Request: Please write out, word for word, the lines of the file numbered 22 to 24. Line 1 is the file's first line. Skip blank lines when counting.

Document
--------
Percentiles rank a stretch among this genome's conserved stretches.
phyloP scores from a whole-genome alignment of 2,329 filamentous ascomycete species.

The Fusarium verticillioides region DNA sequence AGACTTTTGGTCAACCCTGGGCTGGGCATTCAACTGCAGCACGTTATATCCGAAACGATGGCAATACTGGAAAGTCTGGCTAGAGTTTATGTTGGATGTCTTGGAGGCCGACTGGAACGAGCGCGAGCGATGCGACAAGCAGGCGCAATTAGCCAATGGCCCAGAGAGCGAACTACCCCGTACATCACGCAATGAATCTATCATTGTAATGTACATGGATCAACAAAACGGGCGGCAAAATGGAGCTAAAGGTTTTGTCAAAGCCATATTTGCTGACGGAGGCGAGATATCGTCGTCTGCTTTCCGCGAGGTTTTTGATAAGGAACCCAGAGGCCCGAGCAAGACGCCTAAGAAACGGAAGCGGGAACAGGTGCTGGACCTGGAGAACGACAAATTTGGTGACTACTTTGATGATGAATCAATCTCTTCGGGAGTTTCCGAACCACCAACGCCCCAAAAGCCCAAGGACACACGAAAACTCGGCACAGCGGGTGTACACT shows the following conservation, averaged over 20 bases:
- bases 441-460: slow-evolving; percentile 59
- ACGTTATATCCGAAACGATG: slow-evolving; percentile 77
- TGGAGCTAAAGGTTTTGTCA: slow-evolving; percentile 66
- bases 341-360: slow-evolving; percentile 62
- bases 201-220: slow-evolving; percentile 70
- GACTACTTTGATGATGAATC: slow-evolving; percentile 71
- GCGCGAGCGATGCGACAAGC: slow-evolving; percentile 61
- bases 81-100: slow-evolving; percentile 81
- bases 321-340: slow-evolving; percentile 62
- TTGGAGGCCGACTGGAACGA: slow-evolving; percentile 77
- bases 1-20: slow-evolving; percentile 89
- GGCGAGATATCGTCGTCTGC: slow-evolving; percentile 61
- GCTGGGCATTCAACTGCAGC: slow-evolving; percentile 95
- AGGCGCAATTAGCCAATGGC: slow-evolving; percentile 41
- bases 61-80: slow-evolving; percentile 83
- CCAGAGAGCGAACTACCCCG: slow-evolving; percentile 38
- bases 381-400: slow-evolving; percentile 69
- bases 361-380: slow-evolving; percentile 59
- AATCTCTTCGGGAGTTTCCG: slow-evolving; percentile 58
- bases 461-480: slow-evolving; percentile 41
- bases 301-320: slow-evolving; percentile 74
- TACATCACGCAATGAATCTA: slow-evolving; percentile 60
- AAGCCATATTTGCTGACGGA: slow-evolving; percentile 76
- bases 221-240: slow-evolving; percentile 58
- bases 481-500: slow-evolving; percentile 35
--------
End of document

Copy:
- AATCTCTTCGGGAGTTTCCG: slow-evolving; percentile 58
- bases 461-480: slow-evolving; percentile 41
- bases 301-320: slow-evolving; percentile 74